"Thou shalt not kill," cried the pashkevils (large posters hung in public spaces) to the ultra-Orthodox community in Jerusalem on Wednesday. The rallying cry asked the haredi public to prepare for a battle that "will shake the very foundations of this country," against the newly approved law regarding brain and respiratory death. The writers accused the new bill of "permitting murder in the case of brain death." Which, they said, was "murder in every sense of the word."
Community rabbis cautioned the public to be aware of the new law and demand Torah commands be fulfilled in their entirety. "Doctors should also beware not to betray the word of God, and not to assist in murder," read the posters, adding blessings of wellness to the people of Israel suffering from illness.
On Wednesday morning two pashkevils ran the views of two of the most prominent rabbis belonging to the Lithuanian non-Hasidic ultra-Orthodox Jewish community. The first was a renewed publishing of a poster from 1991, the year in which Rabbi Yosef Shalom Elyashiv and Rabbi Shlomo Zalman Auerbach determined that the pronouncing one dead on the basis of brain death was tantamount to murder.
The second poster was published solely in Elyashiv's name, and said: "As I have already stated, as long as the heart (of the prospective organ donor) is still pumping blood, even in the case of 'brain death,' it is not permitted to remove any organ from the patient.'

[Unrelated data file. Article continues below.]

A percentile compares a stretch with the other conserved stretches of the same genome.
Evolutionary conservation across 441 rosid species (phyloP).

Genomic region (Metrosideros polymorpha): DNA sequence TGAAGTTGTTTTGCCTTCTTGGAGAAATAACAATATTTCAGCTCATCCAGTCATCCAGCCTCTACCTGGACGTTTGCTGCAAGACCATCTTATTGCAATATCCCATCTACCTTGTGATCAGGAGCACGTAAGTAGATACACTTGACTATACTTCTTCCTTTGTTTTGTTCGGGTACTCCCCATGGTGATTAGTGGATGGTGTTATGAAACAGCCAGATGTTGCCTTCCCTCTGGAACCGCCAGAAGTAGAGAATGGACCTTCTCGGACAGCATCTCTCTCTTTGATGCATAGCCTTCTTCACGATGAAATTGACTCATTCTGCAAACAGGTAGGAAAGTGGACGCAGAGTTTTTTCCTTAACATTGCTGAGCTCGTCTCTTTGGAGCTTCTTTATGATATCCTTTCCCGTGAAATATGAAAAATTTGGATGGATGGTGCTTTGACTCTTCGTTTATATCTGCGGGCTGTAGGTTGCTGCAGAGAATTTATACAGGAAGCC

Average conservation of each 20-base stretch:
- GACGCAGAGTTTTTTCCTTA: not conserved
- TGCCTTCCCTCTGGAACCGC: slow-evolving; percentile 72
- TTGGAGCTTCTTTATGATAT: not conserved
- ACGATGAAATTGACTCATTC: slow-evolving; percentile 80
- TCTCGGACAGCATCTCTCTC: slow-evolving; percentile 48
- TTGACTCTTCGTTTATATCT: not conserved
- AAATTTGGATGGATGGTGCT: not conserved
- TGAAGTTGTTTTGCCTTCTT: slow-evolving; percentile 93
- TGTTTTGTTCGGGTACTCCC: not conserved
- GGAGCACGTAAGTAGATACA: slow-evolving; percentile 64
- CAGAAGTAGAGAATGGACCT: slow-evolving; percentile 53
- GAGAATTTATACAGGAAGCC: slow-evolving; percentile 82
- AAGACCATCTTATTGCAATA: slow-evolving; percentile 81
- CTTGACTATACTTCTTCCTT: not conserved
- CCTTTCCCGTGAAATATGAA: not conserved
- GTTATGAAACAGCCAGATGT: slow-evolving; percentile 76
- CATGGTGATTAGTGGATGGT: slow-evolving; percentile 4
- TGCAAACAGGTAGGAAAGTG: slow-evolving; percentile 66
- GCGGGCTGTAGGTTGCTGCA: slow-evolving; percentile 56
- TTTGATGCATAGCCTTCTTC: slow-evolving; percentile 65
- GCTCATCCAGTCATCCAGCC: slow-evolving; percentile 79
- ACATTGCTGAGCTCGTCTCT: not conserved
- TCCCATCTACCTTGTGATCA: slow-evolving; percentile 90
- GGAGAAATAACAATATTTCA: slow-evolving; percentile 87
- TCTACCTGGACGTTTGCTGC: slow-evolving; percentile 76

A related article published in the community's paper read: "In the world of the Torah and the Halacha, much concern has been expressed regarding the provocative and shameless intervention in the grave subject of murder and (the Jewish law of) saving a life."
The newly approved organ donation law will give every family the right to decide by which halachic ruling they prefer the pronouncement of death to occur – whether based on brain death or heart failure.
Meanwhile, Sephardi Chief Rabbi of Israel, Shlomo Amar, and Shas spiritual leader Rabbi Ovadia Yosef have both voiced their support for the new law, which is intended to encourage organ donation among the religious community in Israel.